We had already spent three hours discussing it at the side of the desert road. We had not made an inch of progress; each one was still encamped on the position that he had taken up. I was psychologically drained by the questions from every side.
Suddenly the tone intensified. The aggression became palpable, menacing: “If you are not willing to come with us, someone will kill you. In any event your body will be repatriated. And your wife and children will die of hunger here; they will come back to their country on their own.” For a brief moment I forgot the distressing situation that I was in and attempted a vague interior smile tinged with sadness. How could that Shiite Iraqi imagine for one second that an Arab woman would manage to earn a living by her own efforts, without the help of a man?
In the absence of a counterargument, my uncle Karim’s eyes showed hatred and his expression hardened.”
“You must have undergone brainwashing”, he remarked coldly.
I could tell that he too was at the end of his patience, that he did not want to talk anymore. An evil like this called for a radical remedy: Islamic law, Sharia.
“You know our law. You know that there is a fatwa against you. This fatwa orders us to kill you if you do not become a good Muslim again like us, like before!”
I felt nauseous. My stomach clenched into an even tighter knot. I knew what was going to happen. In recalling that death sentence, Karim was obliged to follow through or else be considered an unbeliever or, worse, a renegade. My last support had just slipped out from under my feet. Confronting the inevitable, I exploded: “If you want to kill me, go ahead! You came with weapons and used force, but I would like to use reason and speak with you. Read the Qur’an and then the Gospel, and after that we can have a real discussion. Anyway, I do not think that you really have the courage to shoot me!”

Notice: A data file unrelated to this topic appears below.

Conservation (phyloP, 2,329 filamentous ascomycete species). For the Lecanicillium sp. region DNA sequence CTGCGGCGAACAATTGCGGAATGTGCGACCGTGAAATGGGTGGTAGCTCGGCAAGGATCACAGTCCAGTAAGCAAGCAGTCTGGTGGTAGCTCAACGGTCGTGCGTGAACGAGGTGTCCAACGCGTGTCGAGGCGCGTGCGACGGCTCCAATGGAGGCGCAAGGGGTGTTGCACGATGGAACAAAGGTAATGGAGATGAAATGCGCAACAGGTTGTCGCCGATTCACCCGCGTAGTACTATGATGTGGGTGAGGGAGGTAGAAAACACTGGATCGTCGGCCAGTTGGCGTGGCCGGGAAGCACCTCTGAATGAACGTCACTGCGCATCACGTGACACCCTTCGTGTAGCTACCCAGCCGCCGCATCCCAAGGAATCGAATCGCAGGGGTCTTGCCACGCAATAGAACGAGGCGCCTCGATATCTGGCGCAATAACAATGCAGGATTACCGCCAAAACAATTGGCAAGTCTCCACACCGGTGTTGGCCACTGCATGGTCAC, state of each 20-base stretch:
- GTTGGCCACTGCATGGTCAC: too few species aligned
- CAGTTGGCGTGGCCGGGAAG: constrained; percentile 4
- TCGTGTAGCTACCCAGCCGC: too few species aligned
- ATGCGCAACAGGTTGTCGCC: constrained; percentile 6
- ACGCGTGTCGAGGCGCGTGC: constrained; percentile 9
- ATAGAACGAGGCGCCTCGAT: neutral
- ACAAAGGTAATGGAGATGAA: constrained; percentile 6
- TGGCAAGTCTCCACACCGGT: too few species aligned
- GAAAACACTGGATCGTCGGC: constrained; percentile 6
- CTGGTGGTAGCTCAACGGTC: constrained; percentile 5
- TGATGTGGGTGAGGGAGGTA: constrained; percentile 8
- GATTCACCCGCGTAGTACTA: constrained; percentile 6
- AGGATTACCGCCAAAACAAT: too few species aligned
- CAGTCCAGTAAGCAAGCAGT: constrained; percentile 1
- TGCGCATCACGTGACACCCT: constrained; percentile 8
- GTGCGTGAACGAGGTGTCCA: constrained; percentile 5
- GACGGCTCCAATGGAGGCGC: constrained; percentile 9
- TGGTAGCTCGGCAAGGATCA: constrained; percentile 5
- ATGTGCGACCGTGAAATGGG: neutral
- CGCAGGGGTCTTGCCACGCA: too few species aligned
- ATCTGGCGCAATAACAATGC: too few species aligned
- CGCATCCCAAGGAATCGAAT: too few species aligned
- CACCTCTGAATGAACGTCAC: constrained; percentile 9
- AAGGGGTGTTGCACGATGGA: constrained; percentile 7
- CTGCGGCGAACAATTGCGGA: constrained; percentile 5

The wave of anger and fear had made me talk too fast. What did I have to gain from such provocative language, like the swagger of the man sentenced to death who defies the firing squad one last time? Maybe I thought that, being foreigners in that country, they would not dare to alert the nearby localities by the noise and thus risk being arrested. The detonation was deafening, with endless repercussions in the valley. By what miracle had Karim not succeeded in hitting me? In the depths of my soul I heard something like a female voice that whispered to me, “Ehroub. Flee!” I did not try then to explain this strange occurrence but took to my heels and dashed off as though escaping from a brush fire.
As I ran I heard bullets whistling around me. There were certainly some aimed at me, and aimed to kill me, judging by the trajectories, which came very close to grazing me. The seconds seemed to pass like centuries, until I managed to get far enough away that I could no longer hear their voices.
Since I was still running and thinking of the last minute that I had left to live, I did not feel the pain caused by the bullet. I just noticed that my foot became airborne, as though propelled by an incredible force. When I realized what was happening, I was on the ground, in the mud, with the sensation of a hot liquid running along my leg. But since I was completely wet, I could not tell whether it was blood or mud. My last thought was to notice the silence that had fallen. The weapons had stopped, no doubt when they saw me fall. Then I lost consciousness.